…Seurat suspended work on the large canvas until the fall. When Seurat resumed work on La Grande Jatte in October 1885, he incorporated his new divisionist technique and color theories that he began formulating during the summer while painting in Grandcamp. For his second campaign, Seurat revised both palette and technique to conform to his new ideas. His palette consisted solely of prismatic colors that were minimally mixed together. He abandoned the use of iron oxide yellow, burnt sienna and black while adding zinc yellow and additional hues of chrome yellow, vermilion and red lake. He modified his painting technique employing
brushwork in the form of small dots, dabs and dashes-for simplicity referred to as “dots”- that were applied next to one another without blending or mixing on the canvas. Seurat also altered the figures and animals by enlarging or adding contours to their forms. The painting was exhibited in its revised form in May 1886 at the Eighth and last Impressionist exhibition.
“Influenced by the Symbolist poets and painters he met through Fénéon, Seurat gave a darker, dreamier turn to the favorite subjects of the older Impressionist generation. Instead of the dappled bridges of Monet, we get this jagged rendition of a drawbridge at dusk. The upraised forms of the divided bridge could be two sinister hands playing cat’s cradle, with a snarl of string in between. Little in this stunning drawing marks it as dating from the 1880′s—it could easily be mistaken for some early sketch of De Kooning or Diebenkorn—except perhaps its brooding intimation of industrial alienation. In contrast to the idyllic harvester, this scene is eerily deserted. And yet there’s a restless energy in the violently applied crayon and the swirling sky, and a lingering mystery in the stark composition.”
aaaSunday Afternoon on the Island of La Grande Jatte. Sunlight, sailboats, parasols, and pets: how long have toy taken this cheery summer scene for granted? You may never do so again…..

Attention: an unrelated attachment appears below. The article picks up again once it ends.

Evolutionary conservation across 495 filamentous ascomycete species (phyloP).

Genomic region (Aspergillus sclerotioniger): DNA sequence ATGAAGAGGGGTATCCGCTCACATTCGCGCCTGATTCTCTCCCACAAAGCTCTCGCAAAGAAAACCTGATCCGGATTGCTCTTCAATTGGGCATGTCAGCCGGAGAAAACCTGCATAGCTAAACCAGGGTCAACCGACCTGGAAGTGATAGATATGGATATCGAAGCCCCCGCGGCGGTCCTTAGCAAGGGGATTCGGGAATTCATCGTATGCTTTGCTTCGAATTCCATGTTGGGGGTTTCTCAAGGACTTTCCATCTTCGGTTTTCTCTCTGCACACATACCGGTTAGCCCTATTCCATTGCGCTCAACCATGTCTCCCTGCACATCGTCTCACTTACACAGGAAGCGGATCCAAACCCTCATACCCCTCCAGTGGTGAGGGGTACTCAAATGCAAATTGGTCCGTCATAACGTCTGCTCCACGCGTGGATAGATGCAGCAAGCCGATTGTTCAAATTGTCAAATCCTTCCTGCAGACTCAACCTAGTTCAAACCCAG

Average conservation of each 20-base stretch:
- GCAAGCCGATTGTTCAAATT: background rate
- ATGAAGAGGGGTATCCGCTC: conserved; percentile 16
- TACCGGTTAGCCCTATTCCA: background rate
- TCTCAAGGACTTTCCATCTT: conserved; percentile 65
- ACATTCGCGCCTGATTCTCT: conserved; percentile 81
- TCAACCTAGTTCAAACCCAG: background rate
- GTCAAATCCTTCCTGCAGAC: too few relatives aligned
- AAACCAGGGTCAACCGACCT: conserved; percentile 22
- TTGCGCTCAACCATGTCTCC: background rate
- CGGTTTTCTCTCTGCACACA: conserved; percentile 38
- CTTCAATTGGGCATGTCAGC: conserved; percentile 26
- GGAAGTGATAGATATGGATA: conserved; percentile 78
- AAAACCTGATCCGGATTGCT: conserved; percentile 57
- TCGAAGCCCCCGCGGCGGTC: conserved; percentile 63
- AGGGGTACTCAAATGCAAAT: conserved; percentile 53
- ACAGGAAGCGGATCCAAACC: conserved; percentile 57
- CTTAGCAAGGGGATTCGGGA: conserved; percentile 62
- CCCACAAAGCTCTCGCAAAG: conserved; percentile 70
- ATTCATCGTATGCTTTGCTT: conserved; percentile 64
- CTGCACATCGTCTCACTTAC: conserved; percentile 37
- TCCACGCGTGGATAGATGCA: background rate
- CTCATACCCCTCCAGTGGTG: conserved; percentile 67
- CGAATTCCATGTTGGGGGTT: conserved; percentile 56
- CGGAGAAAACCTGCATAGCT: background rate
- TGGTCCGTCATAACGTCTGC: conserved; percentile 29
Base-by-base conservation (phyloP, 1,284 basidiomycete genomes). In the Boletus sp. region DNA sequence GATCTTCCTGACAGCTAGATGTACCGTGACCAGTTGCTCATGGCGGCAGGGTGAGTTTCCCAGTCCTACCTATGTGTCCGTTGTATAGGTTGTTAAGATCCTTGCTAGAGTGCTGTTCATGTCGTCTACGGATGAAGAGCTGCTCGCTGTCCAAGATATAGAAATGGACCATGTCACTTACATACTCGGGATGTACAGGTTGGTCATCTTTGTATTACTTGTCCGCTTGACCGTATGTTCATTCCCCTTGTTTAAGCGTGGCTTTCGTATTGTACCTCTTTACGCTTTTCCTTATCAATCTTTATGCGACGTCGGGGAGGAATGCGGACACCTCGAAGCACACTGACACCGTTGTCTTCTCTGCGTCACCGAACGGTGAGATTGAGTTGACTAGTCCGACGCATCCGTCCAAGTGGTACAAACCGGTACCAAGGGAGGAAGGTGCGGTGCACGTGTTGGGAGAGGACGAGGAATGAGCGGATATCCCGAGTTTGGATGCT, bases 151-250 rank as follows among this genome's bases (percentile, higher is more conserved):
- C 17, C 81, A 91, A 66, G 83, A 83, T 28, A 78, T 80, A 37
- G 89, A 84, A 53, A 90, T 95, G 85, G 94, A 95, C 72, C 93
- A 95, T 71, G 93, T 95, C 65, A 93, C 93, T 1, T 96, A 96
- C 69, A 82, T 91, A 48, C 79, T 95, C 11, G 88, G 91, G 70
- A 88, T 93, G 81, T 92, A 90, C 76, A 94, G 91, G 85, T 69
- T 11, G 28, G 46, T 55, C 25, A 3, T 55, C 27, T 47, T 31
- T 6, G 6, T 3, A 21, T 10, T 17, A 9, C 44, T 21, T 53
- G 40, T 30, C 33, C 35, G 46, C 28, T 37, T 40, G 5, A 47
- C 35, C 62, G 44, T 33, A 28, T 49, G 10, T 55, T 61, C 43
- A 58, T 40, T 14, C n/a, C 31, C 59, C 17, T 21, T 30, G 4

Loyal disciples and friendly critics replied with the theory, which was by no means new, that Seurat’s little blobs, his pointillism, would fuse in the eye of the viewer and yield tints much more brilliant than those obtainable by mixing colors on palettes. This optical mixture explanation is still circulated, usually without qualifying comment, in some art manuals. However, its principal effect is to embarrass admirer’s of Seurat. For the plainly visible fact is that his pointillist colors are neither brilliant nor even, in some instances , very agreeable; an inert violet and a dismal orange-brown occur too frequently, and the general impression is often that of a faded lantern slide. The most luminous passages in the finished pictures are precisely those- the river in “La Grande Jatte” , for example- in which the handling is the most free, the least “scientific.”
One reason for the failures is that the artist’s studies did not embrace enough practical chemistry; some of his paintings, according to contemporary testimony, deteriorated almost immediately. A more important reason, however, is simply that his color theory and method, although partly correct, were ultimately too crude to allow him to manipulate the myriad variables he would have had to control in order to produce, by calculation instead of by the trial and error he disdained, a given sensation of hue and saturation at a given distance. He was attempting something more complex than he was equipped to deal with.